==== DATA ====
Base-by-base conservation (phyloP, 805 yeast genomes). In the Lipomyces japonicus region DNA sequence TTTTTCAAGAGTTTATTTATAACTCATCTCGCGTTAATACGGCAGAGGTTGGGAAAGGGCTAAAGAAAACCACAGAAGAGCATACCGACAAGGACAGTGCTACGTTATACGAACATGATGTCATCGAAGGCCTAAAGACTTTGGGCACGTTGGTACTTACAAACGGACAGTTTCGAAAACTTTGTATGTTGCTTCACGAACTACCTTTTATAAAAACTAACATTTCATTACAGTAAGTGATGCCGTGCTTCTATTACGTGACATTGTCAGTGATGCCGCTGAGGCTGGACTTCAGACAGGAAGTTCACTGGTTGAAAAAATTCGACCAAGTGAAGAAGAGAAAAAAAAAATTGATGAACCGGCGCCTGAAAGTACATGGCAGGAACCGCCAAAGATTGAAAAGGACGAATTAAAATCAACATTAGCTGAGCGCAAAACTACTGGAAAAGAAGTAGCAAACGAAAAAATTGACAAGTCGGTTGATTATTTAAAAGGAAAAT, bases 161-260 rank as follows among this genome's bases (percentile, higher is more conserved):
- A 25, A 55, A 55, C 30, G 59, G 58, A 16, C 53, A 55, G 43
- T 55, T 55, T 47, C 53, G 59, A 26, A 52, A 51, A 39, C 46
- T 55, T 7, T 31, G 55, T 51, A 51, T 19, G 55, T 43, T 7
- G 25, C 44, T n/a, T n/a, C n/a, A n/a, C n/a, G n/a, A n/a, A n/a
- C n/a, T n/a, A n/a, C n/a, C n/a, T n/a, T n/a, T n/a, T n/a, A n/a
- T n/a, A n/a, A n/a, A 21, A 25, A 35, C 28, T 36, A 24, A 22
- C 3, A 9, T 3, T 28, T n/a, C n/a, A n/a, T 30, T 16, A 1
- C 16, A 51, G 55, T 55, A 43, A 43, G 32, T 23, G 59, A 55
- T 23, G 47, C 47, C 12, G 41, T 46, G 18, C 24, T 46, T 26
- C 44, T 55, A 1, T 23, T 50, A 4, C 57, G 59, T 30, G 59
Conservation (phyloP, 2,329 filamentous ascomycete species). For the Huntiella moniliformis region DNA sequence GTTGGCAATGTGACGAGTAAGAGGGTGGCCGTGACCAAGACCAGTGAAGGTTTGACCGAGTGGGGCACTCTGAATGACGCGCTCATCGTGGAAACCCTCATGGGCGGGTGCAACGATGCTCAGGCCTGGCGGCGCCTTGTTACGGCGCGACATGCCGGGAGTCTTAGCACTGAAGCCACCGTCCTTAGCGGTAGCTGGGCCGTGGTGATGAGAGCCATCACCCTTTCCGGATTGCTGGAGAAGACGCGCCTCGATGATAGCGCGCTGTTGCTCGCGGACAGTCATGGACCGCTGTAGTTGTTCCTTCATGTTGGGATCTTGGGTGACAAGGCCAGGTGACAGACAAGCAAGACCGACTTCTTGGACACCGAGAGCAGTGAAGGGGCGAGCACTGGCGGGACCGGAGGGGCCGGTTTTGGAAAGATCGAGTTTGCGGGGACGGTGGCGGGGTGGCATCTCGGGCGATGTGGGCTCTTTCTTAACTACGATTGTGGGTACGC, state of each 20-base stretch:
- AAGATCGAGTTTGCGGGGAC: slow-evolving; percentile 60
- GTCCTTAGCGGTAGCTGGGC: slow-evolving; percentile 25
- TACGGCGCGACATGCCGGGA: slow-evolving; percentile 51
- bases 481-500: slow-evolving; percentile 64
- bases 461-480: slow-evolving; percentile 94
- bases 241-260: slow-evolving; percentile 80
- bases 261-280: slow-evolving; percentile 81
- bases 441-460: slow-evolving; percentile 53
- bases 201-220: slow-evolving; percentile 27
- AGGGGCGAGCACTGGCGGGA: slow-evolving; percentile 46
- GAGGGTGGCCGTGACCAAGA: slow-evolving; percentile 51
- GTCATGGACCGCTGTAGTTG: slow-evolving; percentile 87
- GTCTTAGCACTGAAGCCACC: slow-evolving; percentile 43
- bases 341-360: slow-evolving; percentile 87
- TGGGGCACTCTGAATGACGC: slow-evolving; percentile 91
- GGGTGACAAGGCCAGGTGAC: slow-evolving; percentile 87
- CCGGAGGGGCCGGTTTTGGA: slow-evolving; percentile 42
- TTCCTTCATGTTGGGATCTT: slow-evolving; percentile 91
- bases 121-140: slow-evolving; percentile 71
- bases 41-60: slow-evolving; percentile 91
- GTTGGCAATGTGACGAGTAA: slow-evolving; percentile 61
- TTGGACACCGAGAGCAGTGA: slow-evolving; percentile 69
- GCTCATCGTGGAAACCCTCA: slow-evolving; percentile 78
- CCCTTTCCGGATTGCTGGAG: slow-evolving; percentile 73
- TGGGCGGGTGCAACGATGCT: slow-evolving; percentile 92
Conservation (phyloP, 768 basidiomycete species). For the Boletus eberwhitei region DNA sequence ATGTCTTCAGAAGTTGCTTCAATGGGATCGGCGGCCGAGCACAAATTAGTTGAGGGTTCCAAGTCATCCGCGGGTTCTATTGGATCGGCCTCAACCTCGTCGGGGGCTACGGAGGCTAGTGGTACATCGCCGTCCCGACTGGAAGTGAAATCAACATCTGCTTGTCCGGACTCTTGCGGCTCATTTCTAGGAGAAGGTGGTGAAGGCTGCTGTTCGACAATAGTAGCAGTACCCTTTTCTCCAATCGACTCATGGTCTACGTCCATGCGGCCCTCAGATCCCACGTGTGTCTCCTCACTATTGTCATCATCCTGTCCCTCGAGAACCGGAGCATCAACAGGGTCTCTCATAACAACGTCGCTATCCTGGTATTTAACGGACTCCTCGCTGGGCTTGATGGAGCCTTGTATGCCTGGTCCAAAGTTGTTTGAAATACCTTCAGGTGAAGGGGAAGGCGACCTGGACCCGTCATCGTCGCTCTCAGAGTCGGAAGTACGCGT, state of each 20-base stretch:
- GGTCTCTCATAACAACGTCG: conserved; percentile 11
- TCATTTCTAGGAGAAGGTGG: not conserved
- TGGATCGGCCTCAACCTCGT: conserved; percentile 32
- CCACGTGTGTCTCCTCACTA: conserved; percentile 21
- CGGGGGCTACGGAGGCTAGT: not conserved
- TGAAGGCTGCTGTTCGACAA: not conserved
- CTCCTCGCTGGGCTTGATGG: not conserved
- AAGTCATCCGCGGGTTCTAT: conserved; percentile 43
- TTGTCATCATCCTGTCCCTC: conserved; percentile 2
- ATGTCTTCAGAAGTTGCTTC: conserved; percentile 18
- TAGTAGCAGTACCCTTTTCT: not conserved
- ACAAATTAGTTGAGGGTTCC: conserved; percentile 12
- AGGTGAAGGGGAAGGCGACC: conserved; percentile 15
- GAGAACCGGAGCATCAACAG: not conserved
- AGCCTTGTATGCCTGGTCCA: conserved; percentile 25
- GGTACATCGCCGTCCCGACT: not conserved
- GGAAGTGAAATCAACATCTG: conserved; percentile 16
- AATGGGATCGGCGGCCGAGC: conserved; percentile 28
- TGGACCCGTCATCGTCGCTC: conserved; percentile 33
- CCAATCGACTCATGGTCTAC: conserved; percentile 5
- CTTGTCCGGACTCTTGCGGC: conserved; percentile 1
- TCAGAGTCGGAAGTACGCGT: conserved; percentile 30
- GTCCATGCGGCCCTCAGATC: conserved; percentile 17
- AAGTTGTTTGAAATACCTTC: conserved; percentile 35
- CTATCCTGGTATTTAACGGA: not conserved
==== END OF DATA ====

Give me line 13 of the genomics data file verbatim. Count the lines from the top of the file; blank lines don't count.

- AAGATCGAGTTTGCGGGGAC: slow-evolving; percentile 60